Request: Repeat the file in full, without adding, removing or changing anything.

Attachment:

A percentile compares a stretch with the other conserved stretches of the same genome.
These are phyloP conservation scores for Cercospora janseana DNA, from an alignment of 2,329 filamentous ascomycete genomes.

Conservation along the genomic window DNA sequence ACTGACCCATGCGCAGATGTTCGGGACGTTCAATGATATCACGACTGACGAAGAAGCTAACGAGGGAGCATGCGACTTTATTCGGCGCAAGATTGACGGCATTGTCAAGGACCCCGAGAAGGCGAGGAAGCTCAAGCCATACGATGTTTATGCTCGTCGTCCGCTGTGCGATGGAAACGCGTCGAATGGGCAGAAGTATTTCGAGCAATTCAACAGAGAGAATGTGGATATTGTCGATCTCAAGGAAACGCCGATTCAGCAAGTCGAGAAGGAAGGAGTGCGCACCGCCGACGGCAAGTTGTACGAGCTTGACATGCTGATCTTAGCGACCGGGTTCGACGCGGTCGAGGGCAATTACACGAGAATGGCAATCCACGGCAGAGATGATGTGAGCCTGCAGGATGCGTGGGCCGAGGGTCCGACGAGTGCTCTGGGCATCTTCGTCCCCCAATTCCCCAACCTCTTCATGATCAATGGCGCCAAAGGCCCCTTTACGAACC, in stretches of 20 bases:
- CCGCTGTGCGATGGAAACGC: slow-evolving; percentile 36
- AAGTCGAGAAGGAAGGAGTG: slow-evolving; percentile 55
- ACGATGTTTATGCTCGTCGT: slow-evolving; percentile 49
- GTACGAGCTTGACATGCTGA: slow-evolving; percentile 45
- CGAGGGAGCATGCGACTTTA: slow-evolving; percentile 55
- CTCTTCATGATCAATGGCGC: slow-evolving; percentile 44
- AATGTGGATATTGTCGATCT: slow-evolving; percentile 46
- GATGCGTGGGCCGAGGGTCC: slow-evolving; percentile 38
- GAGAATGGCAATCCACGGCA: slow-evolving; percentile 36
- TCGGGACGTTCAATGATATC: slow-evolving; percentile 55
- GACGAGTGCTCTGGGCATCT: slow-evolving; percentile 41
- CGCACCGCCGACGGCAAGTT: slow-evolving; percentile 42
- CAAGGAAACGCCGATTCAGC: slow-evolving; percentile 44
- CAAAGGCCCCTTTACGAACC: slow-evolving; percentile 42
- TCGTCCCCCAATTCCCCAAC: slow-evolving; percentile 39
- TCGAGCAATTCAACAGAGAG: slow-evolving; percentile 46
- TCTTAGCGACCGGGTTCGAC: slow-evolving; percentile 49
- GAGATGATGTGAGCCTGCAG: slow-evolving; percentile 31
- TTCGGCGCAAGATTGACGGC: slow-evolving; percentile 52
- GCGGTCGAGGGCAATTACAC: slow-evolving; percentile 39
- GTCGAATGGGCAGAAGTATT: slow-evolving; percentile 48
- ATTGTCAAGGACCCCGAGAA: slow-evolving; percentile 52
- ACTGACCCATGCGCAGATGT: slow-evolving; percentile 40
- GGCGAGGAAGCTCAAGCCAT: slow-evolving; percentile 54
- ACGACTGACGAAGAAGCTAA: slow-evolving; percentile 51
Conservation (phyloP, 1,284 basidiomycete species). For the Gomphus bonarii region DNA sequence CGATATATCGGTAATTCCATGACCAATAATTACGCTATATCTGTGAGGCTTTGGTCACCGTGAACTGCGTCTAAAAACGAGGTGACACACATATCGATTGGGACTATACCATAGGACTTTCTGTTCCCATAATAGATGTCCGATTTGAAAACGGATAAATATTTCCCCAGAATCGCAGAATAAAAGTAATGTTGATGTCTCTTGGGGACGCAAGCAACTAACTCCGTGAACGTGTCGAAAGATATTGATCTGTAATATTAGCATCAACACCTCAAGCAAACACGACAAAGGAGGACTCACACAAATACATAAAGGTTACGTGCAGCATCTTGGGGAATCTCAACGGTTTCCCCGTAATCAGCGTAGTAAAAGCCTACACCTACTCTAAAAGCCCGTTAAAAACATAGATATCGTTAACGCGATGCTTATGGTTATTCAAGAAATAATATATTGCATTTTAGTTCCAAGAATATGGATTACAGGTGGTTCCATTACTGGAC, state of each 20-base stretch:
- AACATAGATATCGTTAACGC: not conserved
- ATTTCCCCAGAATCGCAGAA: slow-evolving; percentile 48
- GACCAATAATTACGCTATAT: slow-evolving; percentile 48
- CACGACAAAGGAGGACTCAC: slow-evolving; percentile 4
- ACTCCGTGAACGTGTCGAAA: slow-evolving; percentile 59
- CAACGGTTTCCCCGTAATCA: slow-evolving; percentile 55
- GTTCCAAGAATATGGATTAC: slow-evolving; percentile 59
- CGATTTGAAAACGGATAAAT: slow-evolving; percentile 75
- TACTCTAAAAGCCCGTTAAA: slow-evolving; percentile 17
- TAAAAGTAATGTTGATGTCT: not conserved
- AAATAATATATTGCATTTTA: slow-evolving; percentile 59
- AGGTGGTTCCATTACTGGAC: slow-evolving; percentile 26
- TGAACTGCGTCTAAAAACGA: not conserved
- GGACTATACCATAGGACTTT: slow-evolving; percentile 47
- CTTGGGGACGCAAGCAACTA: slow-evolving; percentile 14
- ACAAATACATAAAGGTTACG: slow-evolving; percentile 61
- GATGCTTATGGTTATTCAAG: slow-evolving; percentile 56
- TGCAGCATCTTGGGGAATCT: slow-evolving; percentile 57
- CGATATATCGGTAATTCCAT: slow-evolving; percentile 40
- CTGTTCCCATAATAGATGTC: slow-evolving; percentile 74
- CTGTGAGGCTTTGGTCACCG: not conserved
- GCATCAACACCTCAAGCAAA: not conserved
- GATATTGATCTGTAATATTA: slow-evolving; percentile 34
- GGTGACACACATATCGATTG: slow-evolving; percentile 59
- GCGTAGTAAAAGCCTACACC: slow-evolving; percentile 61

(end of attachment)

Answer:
A percentile compares a stretch with the other conserved stretches of the same genome.
These are phyloP conservation scores for Cercospora janseana DNA, from an alignment of 2,329 filamentous ascomycete genomes.

Conservation along the genomic window DNA sequence ACTGACCCATGCGCAGATGTTCGGGACGTTCAATGATATCACGACTGACGAAGAAGCTAACGAGGGAGCATGCGACTTTATTCGGCGCAAGATTGACGGCATTGTCAAGGACCCCGAGAAGGCGAGGAAGCTCAAGCCATACGATGTTTATGCTCGTCGTCCGCTGTGCGATGGAAACGCGTCGAATGGGCAGAAGTATTTCGAGCAATTCAACAGAGAGAATGTGGATATTGTCGATCTCAAGGAAACGCCGATTCAGCAAGTCGAGAAGGAAGGAGTGCGCACCGCCGACGGCAAGTTGTACGAGCTTGACATGCTGATCTTAGCGACCGGGTTCGACGCGGTCGAGGGCAATTACACGAGAATGGCAATCCACGGCAGAGATGATGTGAGCCTGCAGGATGCGTGGGCCGAGGGTCCGACGAGTGCTCTGGGCATCTTCGTCCCCCAATTCCCCAACCTCTTCATGATCAATGGCGCCAAAGGCCCCTTTACGAACC, in stretches of 20 bases:
- CCGCTGTGCGATGGAAACGC: slow-evolving; percentile 36
- AAGTCGAGAAGGAAGGAGTG: slow-evolving; percentile 55
- ACGATGTTTATGCTCGTCGT: slow-evolving; percentile 49
- GTACGAGCTTGACATGCTGA: slow-evolving; percentile 45
- CGAGGGAGCATGCGACTTTA: slow-evolving; percentile 55
- CTCTTCATGATCAATGGCGC: slow-evolving; percentile 44
- AATGTGGATATTGTCGATCT: slow-evolving; percentile 46
- GATGCGTGGGCCGAGGGTCC: slow-evolving; percentile 38
- GAGAATGGCAATCCACGGCA: slow-evolving; percentile 36
- TCGGGACGTTCAATGATATC: slow-evolving; percentile 55
- GACGAGTGCTCTGGGCATCT: slow-evolving; percentile 41
- CGCACCGCCGACGGCAAGTT: slow-evolving; percentile 42
- CAAGGAAACGCCGATTCAGC: slow-evolving; percentile 44
- CAAAGGCCCCTTTACGAACC: slow-evolving; percentile 42
- TCGTCCCCCAATTCCCCAAC: slow-evolving; percentile 39
- TCGAGCAATTCAACAGAGAG: slow-evolving; percentile 46
- TCTTAGCGACCGGGTTCGAC: slow-evolving; percentile 49
- GAGATGATGTGAGCCTGCAG: slow-evolving; percentile 31
- TTCGGCGCAAGATTGACGGC: slow-evolving; percentile 52
- GCGGTCGAGGGCAATTACAC: slow-evolving; percentile 39
- GTCGAATGGGCAGAAGTATT: slow-evolving; percentile 48
- ATTGTCAAGGACCCCGAGAA: slow-evolving; percentile 52
- ACTGACCCATGCGCAGATGT: slow-evolving; percentile 40
- GGCGAGGAAGCTCAAGCCAT: slow-evolving; percentile 54
- ACGACTGACGAAGAAGCTAA: slow-evolving; percentile 51
Conservation (phyloP, 1,284 basidiomycete species). For the Gomphus bonarii region DNA sequence CGATATATCGGTAATTCCATGACCAATAATTACGCTATATCTGTGAGGCTTTGGTCACCGTGAACTGCGTCTAAAAACGAGGTGACACACATATCGATTGGGACTATACCATAGGACTTTCTGTTCCCATAATAGATGTCCGATTTGAAAACGGATAAATATTTCCCCAGAATCGCAGAATAAAAGTAATGTTGATGTCTCTTGGGGACGCAAGCAACTAACTCCGTGAACGTGTCGAAAGATATTGATCTGTAATATTAGCATCAACACCTCAAGCAAACACGACAAAGGAGGACTCACACAAATACATAAAGGTTACGTGCAGCATCTTGGGGAATCTCAACGGTTTCCCCGTAATCAGCGTAGTAAAAGCCTACACCTACTCTAAAAGCCCGTTAAAAACATAGATATCGTTAACGCGATGCTTATGGTTATTCAAGAAATAATATATTGCATTTTAGTTCCAAGAATATGGATTACAGGTGGTTCCATTACTGGAC, state of each 20-base stretch:
- AACATAGATATCGTTAACGC: not conserved
- ATTTCCCCAGAATCGCAGAA: slow-evolving; percentile 48
- GACCAATAATTACGCTATAT: slow-evolving; percentile 48
- CACGACAAAGGAGGACTCAC: slow-evolving; percentile 4
- ACTCCGTGAACGTGTCGAAA: slow-evolving; percentile 59
- CAACGGTTTCCCCGTAATCA: slow-evolving; percentile 55
- GTTCCAAGAATATGGATTAC: slow-evolving; percentile 59
- CGATTTGAAAACGGATAAAT: slow-evolving; percentile 75
- TACTCTAAAAGCCCGTTAAA: slow-evolving; percentile 17
- TAAAAGTAATGTTGATGTCT: not conserved
- AAATAATATATTGCATTTTA: slow-evolving; percentile 59
- AGGTGGTTCCATTACTGGAC: slow-evolving; percentile 26
- TGAACTGCGTCTAAAAACGA: not conserved
- GGACTATACCATAGGACTTT: slow-evolving; percentile 47
- CTTGGGGACGCAAGCAACTA: slow-evolving; percentile 14
- ACAAATACATAAAGGTTACG: slow-evolving; percentile 61
- GATGCTTATGGTTATTCAAG: slow-evolving; percentile 56
- TGCAGCATCTTGGGGAATCT: slow-evolving; percentile 57
- CGATATATCGGTAATTCCAT: slow-evolving; percentile 40
- CTGTTCCCATAATAGATGTC: slow-evolving; percentile 74
- CTGTGAGGCTTTGGTCACCG: not conserved
- GCATCAACACCTCAAGCAAA: not conserved
- GATATTGATCTGTAATATTA: slow-evolving; percentile 34
- GGTGACACACATATCGATTG: slow-evolving; percentile 59
- GCGTAGTAAAAGCCTACACC: slow-evolving; percentile 61